[Illustration: SURGERE IN ARMIS.]
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MISS ADELAIDE KEMBLE.
Let every amateur, professor, and enthusiastic raver concerning “native talent” go down on his knees, and, after the manner of the ancient heathen, return thanksgiving unto Apollo for having at last sent us a singer who knows her business! One who can sing as if she had a soul; who can act as if she were not acting, but existing amidst reality; who is, in short, a performer entirely new to the British stage; to whom we have not a parallel example to produce,—a heroine of the lyric drama.
Such, in the most exalted sense of the term, is Miss Adelaide Kemble. Unlike nearly every other English singer, she has not set up with the small stock-in-trade of a good voice, and learned singing on the stage; making the public pay for her tuition. On the contrary, nature has manifestly not been bountiful to her in this respect. Her voice—the mere organ—may have been in her earlier years exceeded in quality by many other vocalists. But what is it now? Perfect in intonation; its lower tones forcible; the middle voice firm and full; the upper interval sweet and rich beyond comparison.
But how comes this? How has this moderately-good organ been brought to such perfection? By a process not very prevalent amongst English singers—practice the most constant, study the most unwearied. Punch will bet a wager with any sporting dilettante that Miss Kemble has sung more while learning her art, than many old stagers while professing and practising it.
She seems, then,—as far as one may judge of that kind of perfection—a perfect mistress of her voice; she can do what she likes with it, she can sustain a note in any part of the soprano compass—swell, diminish, and keep it exactly to the same pitch for an incredible space of time. She can burst forth a torrent of sound expressive of our strongest passions, without losing an atom of tone, and she can diminish it to a whisper, in sotto voce, as distinct as it is thrilling and true intonation.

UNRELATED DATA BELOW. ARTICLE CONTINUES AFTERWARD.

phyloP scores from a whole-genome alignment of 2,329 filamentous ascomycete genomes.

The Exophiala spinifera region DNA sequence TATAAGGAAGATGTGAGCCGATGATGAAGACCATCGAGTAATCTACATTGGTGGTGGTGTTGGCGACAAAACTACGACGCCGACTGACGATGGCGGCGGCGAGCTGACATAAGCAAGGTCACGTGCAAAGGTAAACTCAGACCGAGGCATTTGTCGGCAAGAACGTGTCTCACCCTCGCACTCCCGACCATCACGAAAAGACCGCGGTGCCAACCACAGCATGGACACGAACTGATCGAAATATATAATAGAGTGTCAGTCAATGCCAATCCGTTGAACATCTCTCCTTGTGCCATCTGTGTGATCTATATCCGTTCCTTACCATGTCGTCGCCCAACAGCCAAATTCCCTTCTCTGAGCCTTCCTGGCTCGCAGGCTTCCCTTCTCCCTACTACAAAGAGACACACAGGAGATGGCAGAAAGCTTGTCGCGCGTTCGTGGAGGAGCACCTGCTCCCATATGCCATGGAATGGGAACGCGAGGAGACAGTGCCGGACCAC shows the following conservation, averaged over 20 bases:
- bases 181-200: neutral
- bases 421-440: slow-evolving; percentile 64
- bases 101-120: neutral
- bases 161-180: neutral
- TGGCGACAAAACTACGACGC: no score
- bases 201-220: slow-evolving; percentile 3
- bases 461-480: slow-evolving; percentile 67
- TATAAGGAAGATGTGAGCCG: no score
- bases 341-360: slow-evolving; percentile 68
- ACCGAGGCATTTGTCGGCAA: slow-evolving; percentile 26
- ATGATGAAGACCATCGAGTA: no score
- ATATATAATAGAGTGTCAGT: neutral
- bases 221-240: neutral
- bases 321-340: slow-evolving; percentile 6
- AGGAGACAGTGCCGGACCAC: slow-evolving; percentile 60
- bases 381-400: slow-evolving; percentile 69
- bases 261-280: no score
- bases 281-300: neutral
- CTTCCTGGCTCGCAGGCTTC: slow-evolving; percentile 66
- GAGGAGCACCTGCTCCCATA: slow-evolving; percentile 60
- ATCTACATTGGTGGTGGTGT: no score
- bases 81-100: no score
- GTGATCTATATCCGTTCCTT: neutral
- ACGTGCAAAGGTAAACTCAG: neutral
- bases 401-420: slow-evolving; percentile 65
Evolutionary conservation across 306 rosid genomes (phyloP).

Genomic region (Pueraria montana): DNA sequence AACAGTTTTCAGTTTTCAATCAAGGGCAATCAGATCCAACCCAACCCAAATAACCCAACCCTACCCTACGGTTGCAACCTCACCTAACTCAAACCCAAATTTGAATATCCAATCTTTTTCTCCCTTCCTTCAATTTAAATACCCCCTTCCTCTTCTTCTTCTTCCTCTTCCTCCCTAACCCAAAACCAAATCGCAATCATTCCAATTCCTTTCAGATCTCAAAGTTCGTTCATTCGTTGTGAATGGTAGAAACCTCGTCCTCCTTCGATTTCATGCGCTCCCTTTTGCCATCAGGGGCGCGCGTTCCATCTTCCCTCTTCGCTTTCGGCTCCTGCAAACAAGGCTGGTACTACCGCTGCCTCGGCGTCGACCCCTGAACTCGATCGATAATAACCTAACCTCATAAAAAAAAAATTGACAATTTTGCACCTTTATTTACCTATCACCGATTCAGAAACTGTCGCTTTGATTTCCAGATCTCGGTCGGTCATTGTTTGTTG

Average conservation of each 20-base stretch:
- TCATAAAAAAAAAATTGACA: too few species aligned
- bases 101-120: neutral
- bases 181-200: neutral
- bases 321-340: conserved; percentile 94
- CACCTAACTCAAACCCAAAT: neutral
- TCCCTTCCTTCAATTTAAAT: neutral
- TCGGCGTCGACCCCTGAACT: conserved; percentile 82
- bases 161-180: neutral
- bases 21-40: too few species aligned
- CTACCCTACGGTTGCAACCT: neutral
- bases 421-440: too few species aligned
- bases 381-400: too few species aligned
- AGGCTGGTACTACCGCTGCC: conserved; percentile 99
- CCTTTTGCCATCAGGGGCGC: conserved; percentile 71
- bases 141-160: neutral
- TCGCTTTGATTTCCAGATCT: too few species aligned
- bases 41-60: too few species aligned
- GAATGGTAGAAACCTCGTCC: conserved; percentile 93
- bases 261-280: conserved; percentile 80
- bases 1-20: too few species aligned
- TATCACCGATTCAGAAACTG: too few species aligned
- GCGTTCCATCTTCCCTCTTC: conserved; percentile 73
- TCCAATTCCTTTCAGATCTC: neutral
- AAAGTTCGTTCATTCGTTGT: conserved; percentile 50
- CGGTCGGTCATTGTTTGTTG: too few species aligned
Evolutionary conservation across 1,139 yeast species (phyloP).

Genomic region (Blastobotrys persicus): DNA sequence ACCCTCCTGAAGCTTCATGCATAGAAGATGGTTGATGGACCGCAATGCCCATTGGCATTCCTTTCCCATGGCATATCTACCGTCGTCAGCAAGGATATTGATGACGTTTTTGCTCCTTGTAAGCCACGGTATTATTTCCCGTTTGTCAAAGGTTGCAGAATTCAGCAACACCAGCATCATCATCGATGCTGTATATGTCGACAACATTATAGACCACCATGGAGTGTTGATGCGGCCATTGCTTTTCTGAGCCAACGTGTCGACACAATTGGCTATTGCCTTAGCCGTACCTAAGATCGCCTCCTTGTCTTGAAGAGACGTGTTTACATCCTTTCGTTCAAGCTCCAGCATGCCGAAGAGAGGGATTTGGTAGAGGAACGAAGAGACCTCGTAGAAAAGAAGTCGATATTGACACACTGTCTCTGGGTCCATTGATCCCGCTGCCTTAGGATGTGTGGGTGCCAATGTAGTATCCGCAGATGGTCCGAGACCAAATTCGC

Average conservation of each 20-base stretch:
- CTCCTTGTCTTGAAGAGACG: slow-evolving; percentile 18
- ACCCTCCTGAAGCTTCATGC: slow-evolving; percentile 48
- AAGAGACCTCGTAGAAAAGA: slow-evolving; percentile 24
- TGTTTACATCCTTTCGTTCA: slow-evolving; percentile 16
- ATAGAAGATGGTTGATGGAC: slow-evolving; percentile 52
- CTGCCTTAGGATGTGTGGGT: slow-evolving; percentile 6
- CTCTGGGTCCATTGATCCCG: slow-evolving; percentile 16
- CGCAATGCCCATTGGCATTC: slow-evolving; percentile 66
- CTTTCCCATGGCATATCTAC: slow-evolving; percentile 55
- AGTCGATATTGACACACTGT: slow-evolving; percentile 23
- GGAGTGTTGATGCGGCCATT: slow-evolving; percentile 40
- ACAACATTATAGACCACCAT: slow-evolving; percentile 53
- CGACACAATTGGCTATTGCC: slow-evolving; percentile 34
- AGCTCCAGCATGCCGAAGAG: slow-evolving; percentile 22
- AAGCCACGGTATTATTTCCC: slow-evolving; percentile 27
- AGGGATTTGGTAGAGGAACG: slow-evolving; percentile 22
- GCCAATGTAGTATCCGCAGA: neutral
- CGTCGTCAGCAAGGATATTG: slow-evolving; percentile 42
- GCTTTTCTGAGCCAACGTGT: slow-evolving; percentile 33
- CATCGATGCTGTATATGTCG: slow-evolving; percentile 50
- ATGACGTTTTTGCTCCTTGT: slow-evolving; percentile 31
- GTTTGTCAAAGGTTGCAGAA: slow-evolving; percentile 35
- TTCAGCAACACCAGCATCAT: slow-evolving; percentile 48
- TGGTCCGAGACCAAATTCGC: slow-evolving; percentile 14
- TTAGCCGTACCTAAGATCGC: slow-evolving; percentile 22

Having obtained this vocal mastery, she has unfettered energies to devote to her acting; which, in Norma, has all the elements of tragic dignity—all the tenderness of natural feeling. In one word, Miss Kemble is a mistress of every branch of her art; and we can now say, what we have so seldom had an opportunity to boast of, that our English stage possesses a singer who is also an actress and musician!
The opera is excellently put upon the stage. Miss Kemble, or somebody else, electrified the choruses; for, wonderful to relate, they condescended to act—to perform—to pretend to be what they are meant for! Never was so efficient, so well-disciplined, so unanimous a chorus heard or seen before on the English stage. The chorus-master deserves everybody’s, and has our own, especial commendations.